I admit that it commonly takes a second reading to gauge the true elegance of a mystery, but in Pullman’s novel, there’s little escaping the quandary that most of the story’s progress happens offstage. Bodies wash ashore, letters arrive in the post, and newspapers publish obituaries exactly when they need to, and no sooner. We often get the impression that Pullman is withholding information from the reader, and only the reader—a legitimate tactic, but not when it excludes us from the procedure of investigation. It isn’t enough for a mystery to be an intricate jigsaw puzzle; it has to assemble most of the pieces itself. The picture that emerges is a pretty one, but it would have been nice to get there without waiting around for characters who are in the know to show up and tell us what’s going on.

And it’s an adventure story, I know, but the characters are perhaps too nonchalant about asserting the right to lethal self-defence. Killing is okay if the good guys do it, but only because the bad guys tried to do it first. Pardon me if the ethics of the novel are a little sketchy; there are cogent arguments for lethal self-defence, but you won’t find them here. All the same, I suppose the treatment of death is true to the period.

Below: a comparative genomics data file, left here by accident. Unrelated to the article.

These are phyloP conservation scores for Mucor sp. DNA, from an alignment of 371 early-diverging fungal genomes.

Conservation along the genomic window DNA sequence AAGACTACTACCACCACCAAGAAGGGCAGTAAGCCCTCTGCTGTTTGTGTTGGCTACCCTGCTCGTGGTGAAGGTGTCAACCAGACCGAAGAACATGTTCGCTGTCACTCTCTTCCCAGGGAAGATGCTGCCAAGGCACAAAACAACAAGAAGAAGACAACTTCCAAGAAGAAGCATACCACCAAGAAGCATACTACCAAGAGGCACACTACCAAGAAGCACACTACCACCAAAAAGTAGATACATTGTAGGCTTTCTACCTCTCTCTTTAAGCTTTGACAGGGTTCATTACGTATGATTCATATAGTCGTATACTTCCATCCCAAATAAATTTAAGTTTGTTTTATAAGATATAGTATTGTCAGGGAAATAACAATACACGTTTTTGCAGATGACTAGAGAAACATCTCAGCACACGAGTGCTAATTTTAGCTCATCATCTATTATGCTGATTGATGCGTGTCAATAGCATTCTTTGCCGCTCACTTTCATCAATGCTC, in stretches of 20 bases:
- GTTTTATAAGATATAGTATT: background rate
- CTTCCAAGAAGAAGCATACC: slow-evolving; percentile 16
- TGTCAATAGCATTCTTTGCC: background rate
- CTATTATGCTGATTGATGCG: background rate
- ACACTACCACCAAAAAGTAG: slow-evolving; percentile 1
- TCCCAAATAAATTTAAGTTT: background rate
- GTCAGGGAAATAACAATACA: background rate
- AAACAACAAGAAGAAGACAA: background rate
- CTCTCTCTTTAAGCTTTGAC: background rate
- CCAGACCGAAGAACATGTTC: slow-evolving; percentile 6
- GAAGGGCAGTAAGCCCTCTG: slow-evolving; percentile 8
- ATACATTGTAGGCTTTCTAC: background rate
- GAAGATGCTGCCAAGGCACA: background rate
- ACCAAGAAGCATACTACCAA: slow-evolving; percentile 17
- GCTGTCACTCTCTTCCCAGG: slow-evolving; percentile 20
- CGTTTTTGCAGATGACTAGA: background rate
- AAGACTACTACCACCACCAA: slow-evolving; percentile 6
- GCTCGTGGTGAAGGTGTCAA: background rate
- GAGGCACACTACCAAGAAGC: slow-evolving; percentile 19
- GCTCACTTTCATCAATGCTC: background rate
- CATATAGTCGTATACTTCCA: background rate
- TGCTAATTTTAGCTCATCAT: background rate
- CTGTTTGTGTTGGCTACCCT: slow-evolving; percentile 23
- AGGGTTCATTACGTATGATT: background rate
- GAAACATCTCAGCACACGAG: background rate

Before the masters of the hard-boiled school came along—Dashiell Hammett, Raymond Chandler—a murder was first and foremost a puzzle to be solved, and secondarily a threat to the protagonist’s objective. The recognition that taking another person’s life is an act that requires a certain personality to accomplish, and transforms the very being of those who manage it, was a later development in the maturation of the detective story. A necessary one, too, though it directly threatened the genre’s drawing-room coziness. But look at a writer like J.K. Rowling: for all of her fundamental Englishness and Pythonic humour, the acknowledgment that murder is an act of soul-rending cruelty is the core of her villain’s construction. It is why I expect her series to endure.